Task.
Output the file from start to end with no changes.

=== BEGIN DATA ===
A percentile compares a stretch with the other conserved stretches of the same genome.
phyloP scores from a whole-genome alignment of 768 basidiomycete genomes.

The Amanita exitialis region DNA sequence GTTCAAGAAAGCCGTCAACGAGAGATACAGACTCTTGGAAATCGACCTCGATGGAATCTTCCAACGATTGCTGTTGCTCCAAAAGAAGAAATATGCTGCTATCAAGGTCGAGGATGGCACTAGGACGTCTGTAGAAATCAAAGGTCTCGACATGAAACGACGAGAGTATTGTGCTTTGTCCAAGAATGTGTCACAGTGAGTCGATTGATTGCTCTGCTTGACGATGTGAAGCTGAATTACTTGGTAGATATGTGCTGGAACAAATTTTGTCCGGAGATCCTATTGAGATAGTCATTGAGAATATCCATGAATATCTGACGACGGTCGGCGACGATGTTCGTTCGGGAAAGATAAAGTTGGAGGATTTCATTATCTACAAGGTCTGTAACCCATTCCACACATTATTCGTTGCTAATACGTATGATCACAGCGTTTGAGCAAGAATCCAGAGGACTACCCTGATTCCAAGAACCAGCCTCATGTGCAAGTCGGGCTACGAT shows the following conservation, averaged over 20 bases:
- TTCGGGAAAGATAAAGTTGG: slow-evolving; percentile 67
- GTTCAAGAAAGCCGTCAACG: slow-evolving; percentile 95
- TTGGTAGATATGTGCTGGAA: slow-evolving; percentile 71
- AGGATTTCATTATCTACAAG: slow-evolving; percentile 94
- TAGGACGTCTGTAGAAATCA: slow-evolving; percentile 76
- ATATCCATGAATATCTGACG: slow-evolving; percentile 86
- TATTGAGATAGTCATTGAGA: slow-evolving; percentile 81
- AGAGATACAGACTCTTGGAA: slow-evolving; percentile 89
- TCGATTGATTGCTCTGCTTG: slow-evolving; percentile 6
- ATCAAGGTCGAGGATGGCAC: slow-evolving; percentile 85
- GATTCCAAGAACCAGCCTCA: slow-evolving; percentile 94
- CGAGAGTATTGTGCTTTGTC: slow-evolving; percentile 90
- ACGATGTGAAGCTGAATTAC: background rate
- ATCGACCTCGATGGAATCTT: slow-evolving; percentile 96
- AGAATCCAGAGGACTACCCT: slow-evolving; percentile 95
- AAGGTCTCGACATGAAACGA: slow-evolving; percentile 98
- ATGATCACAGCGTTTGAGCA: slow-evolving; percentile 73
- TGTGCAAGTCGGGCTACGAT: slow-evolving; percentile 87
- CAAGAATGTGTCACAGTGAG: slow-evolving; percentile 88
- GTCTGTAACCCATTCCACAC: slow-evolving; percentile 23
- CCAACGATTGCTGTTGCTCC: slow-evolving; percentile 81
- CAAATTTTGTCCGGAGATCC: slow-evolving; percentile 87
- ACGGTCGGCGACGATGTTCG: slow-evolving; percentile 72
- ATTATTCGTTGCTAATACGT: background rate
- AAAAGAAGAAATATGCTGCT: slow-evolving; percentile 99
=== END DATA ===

A percentile compares a stretch with the other conserved stretches of the same genome.
phyloP scores from a whole-genome alignment of 768 basidiomycete genomes.

The Amanita exitialis region DNA sequence GTTCAAGAAAGCCGTCAACGAGAGATACAGACTCTTGGAAATCGACCTCGATGGAATCTTCCAACGATTGCTGTTGCTCCAAAAGAAGAAATATGCTGCTATCAAGGTCGAGGATGGCACTAGGACGTCTGTAGAAATCAAAGGTCTCGACATGAAACGACGAGAGTATTGTGCTTTGTCCAAGAATGTGTCACAGTGAGTCGATTGATTGCTCTGCTTGACGATGTGAAGCTGAATTACTTGGTAGATATGTGCTGGAACAAATTTTGTCCGGAGATCCTATTGAGATAGTCATTGAGAATATCCATGAATATCTGACGACGGTCGGCGACGATGTTCGTTCGGGAAAGATAAAGTTGGAGGATTTCATTATCTACAAGGTCTGTAACCCATTCCACACATTATTCGTTGCTAATACGTATGATCACAGCGTTTGAGCAAGAATCCAGAGGACTACCCTGATTCCAAGAACCAGCCTCATGTGCAAGTCGGGCTACGAT shows the following conservation, averaged over 20 bases:
- TTCGGGAAAGATAAAGTTGG: slow-evolving; percentile 67
- GTTCAAGAAAGCCGTCAACG: slow-evolving; percentile 95
- TTGGTAGATATGTGCTGGAA: slow-evolving; percentile 71
- AGGATTTCATTATCTACAAG: slow-evolving; percentile 94
- TAGGACGTCTGTAGAAATCA: slow-evolving; percentile 76
- ATATCCATGAATATCTGACG: slow-evolving; percentile 86
- TATTGAGATAGTCATTGAGA: slow-evolving; percentile 81
- AGAGATACAGACTCTTGGAA: slow-evolving; percentile 89
- TCGATTGATTGCTCTGCTTG: slow-evolving; percentile 6
- ATCAAGGTCGAGGATGGCAC: slow-evolving; percentile 85
- GATTCCAAGAACCAGCCTCA: slow-evolving; percentile 94
- CGAGAGTATTGTGCTTTGTC: slow-evolving; percentile 90
- ACGATGTGAAGCTGAATTAC: background rate
- ATCGACCTCGATGGAATCTT: slow-evolving; percentile 96
- AGAATCCAGAGGACTACCCT: slow-evolving; percentile 95
- AAGGTCTCGACATGAAACGA: slow-evolving; percentile 98
- ATGATCACAGCGTTTGAGCA: slow-evolving; percentile 73
- TGTGCAAGTCGGGCTACGAT: slow-evolving; percentile 87
- CAAGAATGTGTCACAGTGAG: slow-evolving; percentile 88
- GTCTGTAACCCATTCCACAC: slow-evolving; percentile 23
- CCAACGATTGCTGTTGCTCC: slow-evolving; percentile 81
- CAAATTTTGTCCGGAGATCC: slow-evolving; percentile 87
- ACGGTCGGCGACGATGTTCG: slow-evolving; percentile 72
- ATTATTCGTTGCTAATACGT: background rate
- AAAAGAAGAAATATGCTGCT: slow-evolving; percentile 99